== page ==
While these online learning platforms seem very similar on the surface, there are significant differentiating factors between the four.
Let’s find out the difference between Udemy, Coursera, Skillshare, and LinkedIn Learning.
Table of Contents
- Udemy has long and comprehensive courses
- Coursera offers a school-like experience
- Skillshare is very casual, leans towards hobbyist topics
- LinkedIn Learning is very career-oriented
- Courses availability and type
- Perks you get
- I’ve used LinkedIn Learning for years. In particular, I find their software training courses to be excellent
- Skillshare is excellent at covering graphic design, video production, and other related design topics
- Udemy is quite different from the other two options in that it is a marketplace of courses
- Frequently Asked Questions
Sharon Van Donkelaar
Today’s Massive Open Online Course (MOOC) economy might seem massive and intimidating, but they all have their own differences that make it worth it to stick to one. Aside from the different pricing plans and subscriptions, each platform offers a unique learning experience.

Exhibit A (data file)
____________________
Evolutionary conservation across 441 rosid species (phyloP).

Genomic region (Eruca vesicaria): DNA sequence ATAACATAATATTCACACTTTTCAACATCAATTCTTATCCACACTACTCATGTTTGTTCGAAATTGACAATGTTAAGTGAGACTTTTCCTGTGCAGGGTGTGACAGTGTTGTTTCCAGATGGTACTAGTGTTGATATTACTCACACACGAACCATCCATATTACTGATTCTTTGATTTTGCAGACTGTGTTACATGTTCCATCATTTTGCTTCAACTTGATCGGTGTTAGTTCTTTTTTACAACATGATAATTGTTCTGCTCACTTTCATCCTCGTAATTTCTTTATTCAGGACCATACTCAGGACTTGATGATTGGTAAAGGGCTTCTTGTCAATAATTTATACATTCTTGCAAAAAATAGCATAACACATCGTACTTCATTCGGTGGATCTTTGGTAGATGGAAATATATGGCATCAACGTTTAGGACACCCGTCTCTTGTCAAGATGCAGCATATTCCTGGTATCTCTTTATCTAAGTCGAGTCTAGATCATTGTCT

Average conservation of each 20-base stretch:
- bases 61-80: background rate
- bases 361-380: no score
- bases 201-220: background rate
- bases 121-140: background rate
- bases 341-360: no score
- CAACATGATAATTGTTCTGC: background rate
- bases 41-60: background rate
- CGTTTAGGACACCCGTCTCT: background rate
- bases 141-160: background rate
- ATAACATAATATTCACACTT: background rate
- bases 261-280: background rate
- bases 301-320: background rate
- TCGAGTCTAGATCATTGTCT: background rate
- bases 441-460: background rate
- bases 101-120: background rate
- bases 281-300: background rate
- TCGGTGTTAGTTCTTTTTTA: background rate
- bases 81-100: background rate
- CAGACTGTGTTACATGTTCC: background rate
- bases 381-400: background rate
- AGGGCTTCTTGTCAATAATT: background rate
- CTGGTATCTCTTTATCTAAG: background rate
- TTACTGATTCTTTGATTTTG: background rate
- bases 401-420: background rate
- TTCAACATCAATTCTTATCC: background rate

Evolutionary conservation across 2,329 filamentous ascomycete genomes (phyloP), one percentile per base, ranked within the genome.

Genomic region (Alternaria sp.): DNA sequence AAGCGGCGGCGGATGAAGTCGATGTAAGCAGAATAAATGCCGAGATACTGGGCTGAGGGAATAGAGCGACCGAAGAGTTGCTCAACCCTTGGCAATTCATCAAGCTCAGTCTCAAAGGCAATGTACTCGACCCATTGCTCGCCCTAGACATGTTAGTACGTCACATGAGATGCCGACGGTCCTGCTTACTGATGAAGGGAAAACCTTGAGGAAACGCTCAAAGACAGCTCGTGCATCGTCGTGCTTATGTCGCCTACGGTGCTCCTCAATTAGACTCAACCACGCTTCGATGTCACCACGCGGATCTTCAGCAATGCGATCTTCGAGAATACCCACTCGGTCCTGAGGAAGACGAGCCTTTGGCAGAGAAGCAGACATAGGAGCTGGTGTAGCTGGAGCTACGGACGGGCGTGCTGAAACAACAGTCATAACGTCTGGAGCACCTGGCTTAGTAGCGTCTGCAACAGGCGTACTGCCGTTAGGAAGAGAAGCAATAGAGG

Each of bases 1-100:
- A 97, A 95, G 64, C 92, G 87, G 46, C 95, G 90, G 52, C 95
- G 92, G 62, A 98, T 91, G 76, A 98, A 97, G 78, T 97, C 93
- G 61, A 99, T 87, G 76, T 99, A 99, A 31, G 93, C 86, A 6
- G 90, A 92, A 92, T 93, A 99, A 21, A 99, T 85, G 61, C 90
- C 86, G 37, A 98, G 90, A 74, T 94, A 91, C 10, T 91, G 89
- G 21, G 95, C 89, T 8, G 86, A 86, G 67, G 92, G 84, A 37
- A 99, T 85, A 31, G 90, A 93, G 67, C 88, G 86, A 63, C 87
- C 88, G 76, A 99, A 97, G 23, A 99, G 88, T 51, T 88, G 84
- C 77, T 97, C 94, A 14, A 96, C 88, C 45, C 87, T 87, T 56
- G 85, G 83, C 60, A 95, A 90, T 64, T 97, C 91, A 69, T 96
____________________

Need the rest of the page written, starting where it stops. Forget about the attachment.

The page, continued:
Udemy has long and comprehensive courses
Udemy courses tend to be very long and comprehensive, featuring passionate and experienced lecturers who craft their video and exercise materials with care.
Coursera offers a school-like experience
Coursera courses are usually linked to academic institutions, so expect a very school-like experience when you are studying the course.
Skillshare is full of classes that might take 1 hour only, with experts offering their unique advice on certain topics – so it’s more of a preference of the teacher than content that is important.
LinkedIn Learning is very career-oriented
It features skills and learning styles that you might encounter in corporate training seminars, so this is ideal if you want to learn from the perspective of moving your career upwards.